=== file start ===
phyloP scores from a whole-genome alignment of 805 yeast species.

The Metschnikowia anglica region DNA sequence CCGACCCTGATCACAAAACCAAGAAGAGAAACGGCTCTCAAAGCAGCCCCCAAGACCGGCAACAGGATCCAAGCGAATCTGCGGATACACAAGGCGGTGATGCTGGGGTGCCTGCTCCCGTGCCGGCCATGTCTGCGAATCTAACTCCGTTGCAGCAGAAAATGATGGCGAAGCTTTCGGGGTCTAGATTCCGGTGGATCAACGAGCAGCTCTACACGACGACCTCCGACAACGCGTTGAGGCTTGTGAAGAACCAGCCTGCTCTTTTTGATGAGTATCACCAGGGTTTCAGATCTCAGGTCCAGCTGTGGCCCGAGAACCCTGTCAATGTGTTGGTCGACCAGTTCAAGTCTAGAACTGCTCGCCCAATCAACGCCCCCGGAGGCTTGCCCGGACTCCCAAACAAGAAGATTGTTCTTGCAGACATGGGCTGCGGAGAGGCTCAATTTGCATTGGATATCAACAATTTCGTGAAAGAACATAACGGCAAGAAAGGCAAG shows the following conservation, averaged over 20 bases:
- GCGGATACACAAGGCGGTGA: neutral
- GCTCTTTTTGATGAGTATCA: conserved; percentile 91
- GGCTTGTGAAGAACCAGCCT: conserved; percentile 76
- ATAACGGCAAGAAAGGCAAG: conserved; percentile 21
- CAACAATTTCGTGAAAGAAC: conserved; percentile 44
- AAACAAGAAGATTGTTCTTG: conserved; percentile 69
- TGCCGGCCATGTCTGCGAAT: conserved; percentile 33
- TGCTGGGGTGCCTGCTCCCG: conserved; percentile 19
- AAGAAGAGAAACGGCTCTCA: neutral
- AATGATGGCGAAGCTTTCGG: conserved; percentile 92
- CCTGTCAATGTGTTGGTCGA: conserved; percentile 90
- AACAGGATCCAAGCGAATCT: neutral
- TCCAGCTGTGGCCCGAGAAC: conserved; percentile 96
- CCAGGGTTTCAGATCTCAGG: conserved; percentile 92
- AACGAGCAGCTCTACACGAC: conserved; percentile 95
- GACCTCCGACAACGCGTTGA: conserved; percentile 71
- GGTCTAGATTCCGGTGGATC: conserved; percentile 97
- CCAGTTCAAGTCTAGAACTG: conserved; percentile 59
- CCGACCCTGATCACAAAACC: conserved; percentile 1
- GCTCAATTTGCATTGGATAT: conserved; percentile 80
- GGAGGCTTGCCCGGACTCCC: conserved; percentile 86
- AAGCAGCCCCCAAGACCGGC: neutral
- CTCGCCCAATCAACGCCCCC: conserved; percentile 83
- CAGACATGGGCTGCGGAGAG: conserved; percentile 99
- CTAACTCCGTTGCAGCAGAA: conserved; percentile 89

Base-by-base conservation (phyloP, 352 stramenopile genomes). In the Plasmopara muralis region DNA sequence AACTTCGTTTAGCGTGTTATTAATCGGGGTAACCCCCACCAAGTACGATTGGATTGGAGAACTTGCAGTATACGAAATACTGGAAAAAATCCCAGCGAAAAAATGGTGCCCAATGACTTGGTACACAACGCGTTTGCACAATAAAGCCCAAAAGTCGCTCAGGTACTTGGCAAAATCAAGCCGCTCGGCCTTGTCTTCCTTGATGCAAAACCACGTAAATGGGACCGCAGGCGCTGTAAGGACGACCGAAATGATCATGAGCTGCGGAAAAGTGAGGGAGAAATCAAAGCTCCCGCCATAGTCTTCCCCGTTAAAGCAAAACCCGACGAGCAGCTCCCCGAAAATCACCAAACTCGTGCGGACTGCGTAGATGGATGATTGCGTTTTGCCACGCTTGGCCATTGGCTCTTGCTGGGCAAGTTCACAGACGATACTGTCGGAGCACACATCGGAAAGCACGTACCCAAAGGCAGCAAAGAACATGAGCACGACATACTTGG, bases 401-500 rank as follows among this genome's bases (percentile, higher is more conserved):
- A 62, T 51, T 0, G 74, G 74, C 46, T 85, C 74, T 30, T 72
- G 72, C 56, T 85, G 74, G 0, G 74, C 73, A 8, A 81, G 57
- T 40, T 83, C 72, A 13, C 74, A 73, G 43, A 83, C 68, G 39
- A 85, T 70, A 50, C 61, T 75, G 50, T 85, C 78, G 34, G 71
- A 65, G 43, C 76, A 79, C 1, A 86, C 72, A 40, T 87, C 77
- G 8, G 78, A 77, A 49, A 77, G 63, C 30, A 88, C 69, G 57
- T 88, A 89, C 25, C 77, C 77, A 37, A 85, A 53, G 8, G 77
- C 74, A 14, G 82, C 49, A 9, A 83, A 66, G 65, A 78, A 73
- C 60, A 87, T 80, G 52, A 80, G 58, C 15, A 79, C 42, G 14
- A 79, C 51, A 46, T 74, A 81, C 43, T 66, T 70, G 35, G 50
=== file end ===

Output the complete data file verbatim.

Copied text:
phyloP scores from a whole-genome alignment of 805 yeast species.

The Metschnikowia anglica region DNA sequence CCGACCCTGATCACAAAACCAAGAAGAGAAACGGCTCTCAAAGCAGCCCCCAAGACCGGCAACAGGATCCAAGCGAATCTGCGGATACACAAGGCGGTGATGCTGGGGTGCCTGCTCCCGTGCCGGCCATGTCTGCGAATCTAACTCCGTTGCAGCAGAAAATGATGGCGAAGCTTTCGGGGTCTAGATTCCGGTGGATCAACGAGCAGCTCTACACGACGACCTCCGACAACGCGTTGAGGCTTGTGAAGAACCAGCCTGCTCTTTTTGATGAGTATCACCAGGGTTTCAGATCTCAGGTCCAGCTGTGGCCCGAGAACCCTGTCAATGTGTTGGTCGACCAGTTCAAGTCTAGAACTGCTCGCCCAATCAACGCCCCCGGAGGCTTGCCCGGACTCCCAAACAAGAAGATTGTTCTTGCAGACATGGGCTGCGGAGAGGCTCAATTTGCATTGGATATCAACAATTTCGTGAAAGAACATAACGGCAAGAAAGGCAAG shows the following conservation, averaged over 20 bases:
- GCGGATACACAAGGCGGTGA: neutral
- GCTCTTTTTGATGAGTATCA: conserved; percentile 91
- GGCTTGTGAAGAACCAGCCT: conserved; percentile 76
- ATAACGGCAAGAAAGGCAAG: conserved; percentile 21
- CAACAATTTCGTGAAAGAAC: conserved; percentile 44
- AAACAAGAAGATTGTTCTTG: conserved; percentile 69
- TGCCGGCCATGTCTGCGAAT: conserved; percentile 33
- TGCTGGGGTGCCTGCTCCCG: conserved; percentile 19
- AAGAAGAGAAACGGCTCTCA: neutral
- AATGATGGCGAAGCTTTCGG: conserved; percentile 92
- CCTGTCAATGTGTTGGTCGA: conserved; percentile 90
- AACAGGATCCAAGCGAATCT: neutral
- TCCAGCTGTGGCCCGAGAAC: conserved; percentile 96
- CCAGGGTTTCAGATCTCAGG: conserved; percentile 92
- AACGAGCAGCTCTACACGAC: conserved; percentile 95
- GACCTCCGACAACGCGTTGA: conserved; percentile 71
- GGTCTAGATTCCGGTGGATC: conserved; percentile 97
- CCAGTTCAAGTCTAGAACTG: conserved; percentile 59
- CCGACCCTGATCACAAAACC: conserved; percentile 1
- GCTCAATTTGCATTGGATAT: conserved; percentile 80
- GGAGGCTTGCCCGGACTCCC: conserved; percentile 86
- AAGCAGCCCCCAAGACCGGC: neutral
- CTCGCCCAATCAACGCCCCC: conserved; percentile 83
- CAGACATGGGCTGCGGAGAG: conserved; percentile 99
- CTAACTCCGTTGCAGCAGAA: conserved; percentile 89

Base-by-base conservation (phyloP, 352 stramenopile genomes). In the Plasmopara muralis region DNA sequence AACTTCGTTTAGCGTGTTATTAATCGGGGTAACCCCCACCAAGTACGATTGGATTGGAGAACTTGCAGTATACGAAATACTGGAAAAAATCCCAGCGAAAAAATGGTGCCCAATGACTTGGTACACAACGCGTTTGCACAATAAAGCCCAAAAGTCGCTCAGGTACTTGGCAAAATCAAGCCGCTCGGCCTTGTCTTCCTTGATGCAAAACCACGTAAATGGGACCGCAGGCGCTGTAAGGACGACCGAAATGATCATGAGCTGCGGAAAAGTGAGGGAGAAATCAAAGCTCCCGCCATAGTCTTCCCCGTTAAAGCAAAACCCGACGAGCAGCTCCCCGAAAATCACCAAACTCGTGCGGACTGCGTAGATGGATGATTGCGTTTTGCCACGCTTGGCCATTGGCTCTTGCTGGGCAAGTTCACAGACGATACTGTCGGAGCACACATCGGAAAGCACGTACCCAAAGGCAGCAAAGAACATGAGCACGACATACTTGG, bases 401-500 rank as follows among this genome's bases (percentile, higher is more conserved):
- A 62, T 51, T 0, G 74, G 74, C 46, T 85, C 74, T 30, T 72
- G 72, C 56, T 85, G 74, G 0, G 74, C 73, A 8, A 81, G 57
- T 40, T 83, C 72, A 13, C 74, A 73, G 43, A 83, C 68, G 39
- A 85, T 70, A 50, C 61, T 75, G 50, T 85, C 78, G 34, G 71
- A 65, G 43, C 76, A 79, C 1, A 86, C 72, A 40, T 87, C 77
- G 8, G 78, A 77, A 49, A 77, G 63, C 30, A 88, C 69, G 57
- T 88, A 89, C 25, C 77, C 77, A 37, A 85, A 53, G 8, G 77
- C 74, A 14, G 82, C 49, A 9, A 83, A 66, G 65, A 78, A 73
- C 60, A 87, T 80, G 52, A 80, G 58, C 15, A 79, C 42, G 14
- A 79, C 51, A 46, T 74, A 81, C 43, T 66, T 70, G 35, G 50